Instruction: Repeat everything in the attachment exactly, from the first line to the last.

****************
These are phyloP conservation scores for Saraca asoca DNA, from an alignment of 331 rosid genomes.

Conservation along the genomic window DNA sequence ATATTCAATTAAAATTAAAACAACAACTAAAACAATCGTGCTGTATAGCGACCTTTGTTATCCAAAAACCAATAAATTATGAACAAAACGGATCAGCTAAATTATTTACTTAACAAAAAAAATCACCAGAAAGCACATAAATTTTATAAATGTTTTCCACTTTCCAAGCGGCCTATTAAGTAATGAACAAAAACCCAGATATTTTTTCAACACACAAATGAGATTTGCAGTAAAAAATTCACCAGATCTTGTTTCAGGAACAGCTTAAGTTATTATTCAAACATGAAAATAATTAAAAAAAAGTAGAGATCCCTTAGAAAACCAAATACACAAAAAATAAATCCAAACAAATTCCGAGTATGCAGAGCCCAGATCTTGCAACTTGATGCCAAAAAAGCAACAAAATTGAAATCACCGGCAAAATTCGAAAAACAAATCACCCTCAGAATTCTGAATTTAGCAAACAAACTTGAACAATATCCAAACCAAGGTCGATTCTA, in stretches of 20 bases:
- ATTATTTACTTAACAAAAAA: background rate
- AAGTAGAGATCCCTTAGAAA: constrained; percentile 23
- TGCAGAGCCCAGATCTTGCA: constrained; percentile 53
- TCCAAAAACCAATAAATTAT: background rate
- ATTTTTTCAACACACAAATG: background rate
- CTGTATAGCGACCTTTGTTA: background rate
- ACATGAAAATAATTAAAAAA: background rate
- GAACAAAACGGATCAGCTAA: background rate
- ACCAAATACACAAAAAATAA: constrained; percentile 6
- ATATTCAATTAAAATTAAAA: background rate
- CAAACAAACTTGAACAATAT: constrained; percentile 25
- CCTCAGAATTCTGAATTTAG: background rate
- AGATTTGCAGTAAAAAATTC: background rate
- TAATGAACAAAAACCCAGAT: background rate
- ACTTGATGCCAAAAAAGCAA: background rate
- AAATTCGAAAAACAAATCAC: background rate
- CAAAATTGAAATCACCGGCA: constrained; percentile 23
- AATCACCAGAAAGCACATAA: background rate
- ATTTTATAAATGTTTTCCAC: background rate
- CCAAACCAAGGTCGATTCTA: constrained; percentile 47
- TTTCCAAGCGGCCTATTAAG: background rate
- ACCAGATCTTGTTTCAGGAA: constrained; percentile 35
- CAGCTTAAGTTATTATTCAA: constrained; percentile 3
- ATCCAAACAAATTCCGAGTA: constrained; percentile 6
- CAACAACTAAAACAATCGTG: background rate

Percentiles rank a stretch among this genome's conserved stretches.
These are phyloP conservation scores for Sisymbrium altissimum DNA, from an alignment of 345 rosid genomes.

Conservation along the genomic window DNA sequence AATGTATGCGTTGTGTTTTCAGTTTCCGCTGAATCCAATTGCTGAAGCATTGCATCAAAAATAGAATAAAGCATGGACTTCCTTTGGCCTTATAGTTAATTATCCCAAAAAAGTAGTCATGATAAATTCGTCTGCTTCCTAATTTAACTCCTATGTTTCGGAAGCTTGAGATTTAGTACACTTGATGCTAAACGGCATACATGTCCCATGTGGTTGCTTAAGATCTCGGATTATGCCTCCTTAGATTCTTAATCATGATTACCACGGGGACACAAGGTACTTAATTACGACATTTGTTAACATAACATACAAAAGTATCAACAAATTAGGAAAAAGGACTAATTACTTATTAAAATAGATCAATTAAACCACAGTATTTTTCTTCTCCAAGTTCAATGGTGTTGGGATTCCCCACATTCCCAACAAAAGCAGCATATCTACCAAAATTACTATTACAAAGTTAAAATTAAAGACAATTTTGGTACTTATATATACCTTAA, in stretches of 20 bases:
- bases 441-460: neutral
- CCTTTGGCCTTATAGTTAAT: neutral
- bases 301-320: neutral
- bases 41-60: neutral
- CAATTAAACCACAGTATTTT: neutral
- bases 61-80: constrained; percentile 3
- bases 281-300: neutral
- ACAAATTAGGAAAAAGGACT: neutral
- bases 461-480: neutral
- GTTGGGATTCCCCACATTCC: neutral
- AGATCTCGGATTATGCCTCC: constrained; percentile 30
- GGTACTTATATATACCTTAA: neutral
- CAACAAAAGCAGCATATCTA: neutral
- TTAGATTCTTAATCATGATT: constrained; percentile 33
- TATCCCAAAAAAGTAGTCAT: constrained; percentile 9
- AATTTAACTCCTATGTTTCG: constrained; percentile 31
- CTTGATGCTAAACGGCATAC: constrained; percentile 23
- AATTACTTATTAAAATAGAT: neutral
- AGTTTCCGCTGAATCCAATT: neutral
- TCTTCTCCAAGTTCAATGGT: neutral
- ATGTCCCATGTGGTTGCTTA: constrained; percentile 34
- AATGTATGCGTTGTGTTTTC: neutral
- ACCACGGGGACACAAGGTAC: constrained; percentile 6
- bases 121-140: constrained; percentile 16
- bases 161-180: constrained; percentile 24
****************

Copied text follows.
These are phyloP conservation scores for Saraca asoca DNA, from an alignment of 331 rosid genomes.

Conservation along the genomic window DNA sequence ATATTCAATTAAAATTAAAACAACAACTAAAACAATCGTGCTGTATAGCGACCTTTGTTATCCAAAAACCAATAAATTATGAACAAAACGGATCAGCTAAATTATTTACTTAACAAAAAAAATCACCAGAAAGCACATAAATTTTATAAATGTTTTCCACTTTCCAAGCGGCCTATTAAGTAATGAACAAAAACCCAGATATTTTTTCAACACACAAATGAGATTTGCAGTAAAAAATTCACCAGATCTTGTTTCAGGAACAGCTTAAGTTATTATTCAAACATGAAAATAATTAAAAAAAAGTAGAGATCCCTTAGAAAACCAAATACACAAAAAATAAATCCAAACAAATTCCGAGTATGCAGAGCCCAGATCTTGCAACTTGATGCCAAAAAAGCAACAAAATTGAAATCACCGGCAAAATTCGAAAAACAAATCACCCTCAGAATTCTGAATTTAGCAAACAAACTTGAACAATATCCAAACCAAGGTCGATTCTA, in stretches of 20 bases:
- ATTATTTACTTAACAAAAAA: background rate
- AAGTAGAGATCCCTTAGAAA: constrained; percentile 23
- TGCAGAGCCCAGATCTTGCA: constrained; percentile 53
- TCCAAAAACCAATAAATTAT: background rate
- ATTTTTTCAACACACAAATG: background rate
- CTGTATAGCGACCTTTGTTA: background rate
- ACATGAAAATAATTAAAAAA: background rate
- GAACAAAACGGATCAGCTAA: background rate
- ACCAAATACACAAAAAATAA: constrained; percentile 6
- ATATTCAATTAAAATTAAAA: background rate
- CAAACAAACTTGAACAATAT: constrained; percentile 25
- CCTCAGAATTCTGAATTTAG: background rate
- AGATTTGCAGTAAAAAATTC: background rate
- TAATGAACAAAAACCCAGAT: background rate
- ACTTGATGCCAAAAAAGCAA: background rate
- AAATTCGAAAAACAAATCAC: background rate
- CAAAATTGAAATCACCGGCA: constrained; percentile 23
- AATCACCAGAAAGCACATAA: background rate
- ATTTTATAAATGTTTTCCAC: background rate
- CCAAACCAAGGTCGATTCTA: constrained; percentile 47
- TTTCCAAGCGGCCTATTAAG: background rate
- ACCAGATCTTGTTTCAGGAA: constrained; percentile 35
- CAGCTTAAGTTATTATTCAA: constrained; percentile 3
- ATCCAAACAAATTCCGAGTA: constrained; percentile 6
- CAACAACTAAAACAATCGTG: background rate

Percentiles rank a stretch among this genome's conserved stretches.
These are phyloP conservation scores for Sisymbrium altissimum DNA, from an alignment of 345 rosid genomes.

Conservation along the genomic window DNA sequence AATGTATGCGTTGTGTTTTCAGTTTCCGCTGAATCCAATTGCTGAAGCATTGCATCAAAAATAGAATAAAGCATGGACTTCCTTTGGCCTTATAGTTAATTATCCCAAAAAAGTAGTCATGATAAATTCGTCTGCTTCCTAATTTAACTCCTATGTTTCGGAAGCTTGAGATTTAGTACACTTGATGCTAAACGGCATACATGTCCCATGTGGTTGCTTAAGATCTCGGATTATGCCTCCTTAGATTCTTAATCATGATTACCACGGGGACACAAGGTACTTAATTACGACATTTGTTAACATAACATACAAAAGTATCAACAAATTAGGAAAAAGGACTAATTACTTATTAAAATAGATCAATTAAACCACAGTATTTTTCTTCTCCAAGTTCAATGGTGTTGGGATTCCCCACATTCCCAACAAAAGCAGCATATCTACCAAAATTACTATTACAAAGTTAAAATTAAAGACAATTTTGGTACTTATATATACCTTAA, in stretches of 20 bases:
- bases 441-460: neutral
- CCTTTGGCCTTATAGTTAAT: neutral
- bases 301-320: neutral
- bases 41-60: neutral
- CAATTAAACCACAGTATTTT: neutral
- bases 61-80: constrained; percentile 3
- bases 281-300: neutral
- ACAAATTAGGAAAAAGGACT: neutral
- bases 461-480: neutral
- GTTGGGATTCCCCACATTCC: neutral
- AGATCTCGGATTATGCCTCC: constrained; percentile 30
- GGTACTTATATATACCTTAA: neutral
- CAACAAAAGCAGCATATCTA: neutral
- TTAGATTCTTAATCATGATT: constrained; percentile 33
- TATCCCAAAAAAGTAGTCAT: constrained; percentile 9
- AATTTAACTCCTATGTTTCG: constrained; percentile 31
- CTTGATGCTAAACGGCATAC: constrained; percentile 23
- AATTACTTATTAAAATAGAT: neutral
- AGTTTCCGCTGAATCCAATT: neutral
- TCTTCTCCAAGTTCAATGGT: neutral
- ATGTCCCATGTGGTTGCTTA: constrained; percentile 34
- AATGTATGCGTTGTGTTTTC: neutral
- ACCACGGGGACACAAGGTAC: constrained; percentile 6
- bases 121-140: constrained; percentile 16
- bases 161-180: constrained; percentile 24